>Christmas Eve 2008 – A Spectacular Flop

>Chefdruck’s Tasty Tuesday on Friday!

Every year, we start planning for Christmas dinner earlier. We used to start talking about it before Thanksgiving, but this year, we started after the back to school craze was over. It’s our cooking Super Bowl, our foodie olympics, our glutton’s masterpiece. Steve and I spend many nights discussing the sides and many emails go back and forth with my sisters as we finally settle on the menu. We squeeze in so many delicacies that inevitably at least one person throws up every year from the sheer richness of it all.

This year, we had it all planned out. We were going to space out the meal over the course of the evening to pace ourselves and keep everyone regurgitation-free. Here are the courses and our planned timing:

6:30 – Smoked Salmon Canapes and Oysters while the kids have their own banquet (kids’ banquet: chicken nuggets and smiley face potatoes)
7:30 – 8:30 – Put kids to bed
8:45 – Foie Gras on toasted brioche
9:00 – Turducken, carrot pudding, roasted potatoes
9:30 – Cheese plate
10:00 – Two different types of chocolate Buches de Noel (Yule Tide Log)

The Buches de Noel are a big French tradition. They’re cakes made out of chocolate or chestnut in the shape of a log. My sisters and I started making our Buches when we were teenagers and our mother was still making the bulk of our Christmas feast. This year was the most ambitious ever. We had three different types of buches: a kids’ buche frosted with pink Pillsbury funfetti frosting, a fancy Concorde buche made out of meringue and chocolate mousse, and a traditional chocolate creme au beurre buche. This was the first year that Bella joined our crew of Buche baking.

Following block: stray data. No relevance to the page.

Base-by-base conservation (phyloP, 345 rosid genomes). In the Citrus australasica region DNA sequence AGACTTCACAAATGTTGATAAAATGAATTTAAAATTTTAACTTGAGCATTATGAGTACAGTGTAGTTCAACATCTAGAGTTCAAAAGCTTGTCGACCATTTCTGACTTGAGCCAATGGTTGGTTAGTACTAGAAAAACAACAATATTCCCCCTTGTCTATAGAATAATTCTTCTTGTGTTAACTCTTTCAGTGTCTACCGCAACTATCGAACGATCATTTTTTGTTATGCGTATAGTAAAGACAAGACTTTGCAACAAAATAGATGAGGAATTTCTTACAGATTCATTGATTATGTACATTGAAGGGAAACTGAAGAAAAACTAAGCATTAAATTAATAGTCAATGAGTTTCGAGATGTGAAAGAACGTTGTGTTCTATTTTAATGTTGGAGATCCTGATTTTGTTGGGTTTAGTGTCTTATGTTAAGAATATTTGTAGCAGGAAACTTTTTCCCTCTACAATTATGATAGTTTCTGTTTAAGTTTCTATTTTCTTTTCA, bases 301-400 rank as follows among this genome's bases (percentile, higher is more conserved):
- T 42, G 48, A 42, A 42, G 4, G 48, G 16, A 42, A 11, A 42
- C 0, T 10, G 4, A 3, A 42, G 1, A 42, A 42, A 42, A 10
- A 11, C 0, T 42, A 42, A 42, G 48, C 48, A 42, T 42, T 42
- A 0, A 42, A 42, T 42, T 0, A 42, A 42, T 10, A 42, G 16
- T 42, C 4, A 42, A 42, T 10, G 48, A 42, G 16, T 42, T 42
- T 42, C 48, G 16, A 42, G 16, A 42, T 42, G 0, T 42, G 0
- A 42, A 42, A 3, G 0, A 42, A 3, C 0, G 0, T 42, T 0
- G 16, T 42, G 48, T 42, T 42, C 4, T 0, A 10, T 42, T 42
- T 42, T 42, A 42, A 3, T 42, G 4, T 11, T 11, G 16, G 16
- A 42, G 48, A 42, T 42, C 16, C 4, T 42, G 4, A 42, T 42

We made Turducken last year and were excited to do a repeat performance. Turducken is a deboned chicken covered in stuffing then stuffed in a deboned duck which is also covered in stuffing and then stuffed in a deboned turkey. You slice the final product without needing to worry about bones and each slice has a little of each bird with some flavorful stuffing. The directions told us to plan for 2 hours of cooking so we put it in the oven at 6PM to give us a little breathing room.

We were actually more organized than in years past and even had a few minutes to relax before sitting down with the kids for their meal. I cooked the potatoes and as this is our night of extreme excess, butter is not decadent enough: duck or goose fat is the grease of choice. Once the potatoes were going strong, we had our oysters, our salmon, and tucked in to our foie gras. Then we pulled the Turducken out of the oven. We plunged the thermometer in for good measure – it didn’t even register a temperature.

So we put it back in for another twenty minutes and poured ourselves a little wine. Then a little more wine… then we broke out the cards and we waited… and waited…. and waited. At 11:15, tired of waiting we finally tucked in to the sides and ate the edges of the Turducken. At that point we were so drunk that although we were starving, we were almost too uncoordinated to cut the meat.

We never made it to the cheese or the buches.

Last night, we finally had the damn Turducken. And it wasn’t even that good. The stuffing was bland, there was too little turkey, and it was definitely not worth the wait. But the rest of the meal was even better the second time around: more potatoes with more duck fat, more carrot pudding, cheese, and lots and lots of chocolate buches de noel!

The planning for next year has now begun. One thing is for certain, there will be no Turducken on the menu.

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